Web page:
Another factor that contributed to the decision - Alex had a cold. She had a fever (less than yesterday, but it still required attention). This meant drugs and she seemed quite content to suck on the south end of a syringe filled with "Kids Cold & Flu" medicine ... stuff that lowers her fever and puts her to sleep, allowing her to get the rest that she needs.

So ... we got double-duty out of her medication. We weren't just helping her tiny immune system in fighting a cold, we were also buying ourselves the equivalent of driving bliss.

The trip began on a warm, sunny Alberta day. Outside temperatures were a warmish 28°C (83°F), enough to justify turning on the A/C in the sports car (remember ... we're in Canada ;) ). The Oop was busy looking out the window, sitting in her forward-facing car seat, enjoying the sight of passing traffic and identifying vehicles she could see. "Truck," she would say, then a little later, "truck." Soon, she would spot another truck and then another. (For some reason, she didn't see many cars).

Things came to a head a couple of hours out of Edmonton. We were traveling on a nice 4-lane, divided highway called "The Yellowhead", just making our way out of Edson, on our way to Hinton, the gateway to Jasper National Park. Alex had been enjoying the company of one of her favorite books "Polly Pelican" (who says 'snip, snap' a lot). Integrated with the thick cardboard cover is a movable, plastic purple pelican head that can make a "snapping" sound.

After an near endless number of "SNAPS", we heard the book fall to the floor and seconds later, Alex said, "book" ... followed a moment later with a more pleading tone ... "boook!" We picked up the book and handed it back to her, thinking she had inadvertently dropped it. Moments later, "plop" goes the book on the floor and Alex began the whole, "book" routine again. Parents aren't the brightest creatures and it took us a several "lost book" episodes, before we realized that we had become a toddler plaything.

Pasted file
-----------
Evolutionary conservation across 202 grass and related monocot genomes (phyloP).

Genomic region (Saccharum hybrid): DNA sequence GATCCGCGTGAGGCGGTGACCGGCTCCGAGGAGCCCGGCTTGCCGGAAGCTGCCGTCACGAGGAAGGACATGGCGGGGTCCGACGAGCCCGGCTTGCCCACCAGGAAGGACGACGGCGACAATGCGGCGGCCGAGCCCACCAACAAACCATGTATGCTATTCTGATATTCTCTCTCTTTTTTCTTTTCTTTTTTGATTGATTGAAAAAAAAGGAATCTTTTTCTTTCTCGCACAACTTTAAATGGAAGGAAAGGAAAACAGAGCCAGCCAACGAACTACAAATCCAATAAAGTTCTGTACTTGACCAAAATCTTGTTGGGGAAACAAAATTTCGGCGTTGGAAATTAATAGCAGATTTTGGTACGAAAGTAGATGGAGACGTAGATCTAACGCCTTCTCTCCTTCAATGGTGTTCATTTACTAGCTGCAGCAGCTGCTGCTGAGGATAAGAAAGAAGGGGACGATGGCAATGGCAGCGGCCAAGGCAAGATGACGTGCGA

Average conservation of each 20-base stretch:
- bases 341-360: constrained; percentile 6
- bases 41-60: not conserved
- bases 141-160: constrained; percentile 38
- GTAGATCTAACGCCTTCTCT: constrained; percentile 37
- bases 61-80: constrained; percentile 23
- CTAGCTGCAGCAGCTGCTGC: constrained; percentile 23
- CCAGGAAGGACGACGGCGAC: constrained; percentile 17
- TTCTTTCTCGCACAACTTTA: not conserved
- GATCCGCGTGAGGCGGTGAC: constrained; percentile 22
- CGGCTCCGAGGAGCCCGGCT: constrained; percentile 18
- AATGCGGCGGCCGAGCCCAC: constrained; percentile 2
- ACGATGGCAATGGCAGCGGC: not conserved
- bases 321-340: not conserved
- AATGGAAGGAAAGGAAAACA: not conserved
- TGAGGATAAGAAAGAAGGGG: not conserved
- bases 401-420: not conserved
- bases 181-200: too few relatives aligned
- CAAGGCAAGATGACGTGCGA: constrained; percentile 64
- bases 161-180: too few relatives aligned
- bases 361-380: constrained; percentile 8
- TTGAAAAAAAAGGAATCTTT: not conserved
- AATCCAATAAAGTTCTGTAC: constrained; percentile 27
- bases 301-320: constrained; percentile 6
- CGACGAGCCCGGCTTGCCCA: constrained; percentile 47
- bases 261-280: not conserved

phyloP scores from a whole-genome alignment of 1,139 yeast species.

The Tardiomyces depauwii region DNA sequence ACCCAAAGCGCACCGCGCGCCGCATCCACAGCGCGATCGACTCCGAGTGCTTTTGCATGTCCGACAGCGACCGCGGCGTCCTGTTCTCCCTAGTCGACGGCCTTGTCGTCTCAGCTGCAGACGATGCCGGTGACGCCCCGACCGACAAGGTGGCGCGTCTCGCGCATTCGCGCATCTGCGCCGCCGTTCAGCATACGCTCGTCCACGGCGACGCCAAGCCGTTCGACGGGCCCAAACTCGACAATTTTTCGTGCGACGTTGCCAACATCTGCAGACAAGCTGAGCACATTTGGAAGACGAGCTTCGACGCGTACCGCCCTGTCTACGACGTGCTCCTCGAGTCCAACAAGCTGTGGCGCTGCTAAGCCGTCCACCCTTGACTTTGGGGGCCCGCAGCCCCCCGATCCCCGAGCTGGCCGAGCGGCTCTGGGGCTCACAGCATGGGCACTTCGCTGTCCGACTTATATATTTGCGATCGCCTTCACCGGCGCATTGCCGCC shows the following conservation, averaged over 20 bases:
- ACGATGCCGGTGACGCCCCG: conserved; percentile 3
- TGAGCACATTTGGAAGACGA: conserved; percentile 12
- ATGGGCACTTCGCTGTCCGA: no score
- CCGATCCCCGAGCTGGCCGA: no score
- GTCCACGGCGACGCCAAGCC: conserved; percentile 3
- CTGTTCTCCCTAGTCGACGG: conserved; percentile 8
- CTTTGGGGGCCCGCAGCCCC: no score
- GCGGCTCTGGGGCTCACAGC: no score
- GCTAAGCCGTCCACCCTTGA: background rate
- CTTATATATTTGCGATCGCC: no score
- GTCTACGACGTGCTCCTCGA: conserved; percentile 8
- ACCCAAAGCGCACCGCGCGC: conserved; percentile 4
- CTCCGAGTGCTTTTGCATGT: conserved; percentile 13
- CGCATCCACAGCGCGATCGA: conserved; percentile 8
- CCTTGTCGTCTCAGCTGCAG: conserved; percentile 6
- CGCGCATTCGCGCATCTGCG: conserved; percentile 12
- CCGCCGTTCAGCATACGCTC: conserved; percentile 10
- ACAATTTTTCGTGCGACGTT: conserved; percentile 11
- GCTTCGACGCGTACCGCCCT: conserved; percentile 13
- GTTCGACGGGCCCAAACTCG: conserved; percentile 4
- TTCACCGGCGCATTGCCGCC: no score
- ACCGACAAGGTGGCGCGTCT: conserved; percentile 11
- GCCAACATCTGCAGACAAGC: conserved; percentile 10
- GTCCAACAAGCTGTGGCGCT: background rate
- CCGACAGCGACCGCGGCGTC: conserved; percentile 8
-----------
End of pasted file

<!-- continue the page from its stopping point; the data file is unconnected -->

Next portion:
A battle of wills began.

As parent's, we have several tools that insures a victory in this battle. First, our sense of time is less fleeting than that of our relatively new toddler. What might seem "ages" to Alex, is less than 10 actual minutes to us longer-lived, long-in-the-tooth parents. Second, we have a very strong desire to squelch this whole "if I don't get what I want, I'm gonna cry and make your life miserable" toddler antic. You can cry Alex and for 10 minutes, you can make our teeth chatter and our eyeballs roll backwards with all that screeching noise, but you can rest assured that such activity will NOT get you what you want, because we do NOT want this to become part of our everyday lives.

Though the battle of wills was waged on three closely-separated occasions (once with the "Polly Pelican" book, once with her sippy cup and once with her "nappy" - a soft sleeping blanket) ... we're happy to report that each battle was short-lived. It was also the prelude to sleep, as we could tell that she was getting tired.

So, we pulled over in Hinton, just prior to entering Jasper National Park, stopping at a Kentucky Fried Chicken. Nothing quiets a fussy, feverish toddler quite like batter-fried chicken and greasy french fried potatoes! Alex contentedly munched on her greasy food, smearing much of it across the smooth complexion of her rosy cheeks, gulping intermittently at the apple juice in her sippy cup. She was busy, out of the car and eating ketchup dipped french fries ... smiling at all the other people in the greasy spoon. She was happy.

Back into the car and with a quick dose of Children's Tylenol Cold & Flu and soon she was sucking her thumb and staring at the insides of her eyelids. It was 7:30 PM, Alberta time and our sick little girl was fast asleep in her car seat, getting the rest she needed so badly and in turn, giving her parents the rest THEY needed too.

The weather turned as we headed west. We were driving into a low pressure system and cloudy skies soon began to sprinkle rain onto the windshield. Not enough to clear the bugs, but enough that wipers were needed every few minutes ... smearing dead bug parts across the window.

Alex missed the beautiful drive through Jasper National Park and (on the British Columbia side) Mount Robson Provincial Park and the upper reaches of the North Thompson river valley. Mom and Dad didn't, however, and both enjoyed spectacular views of the Canadian Rockies.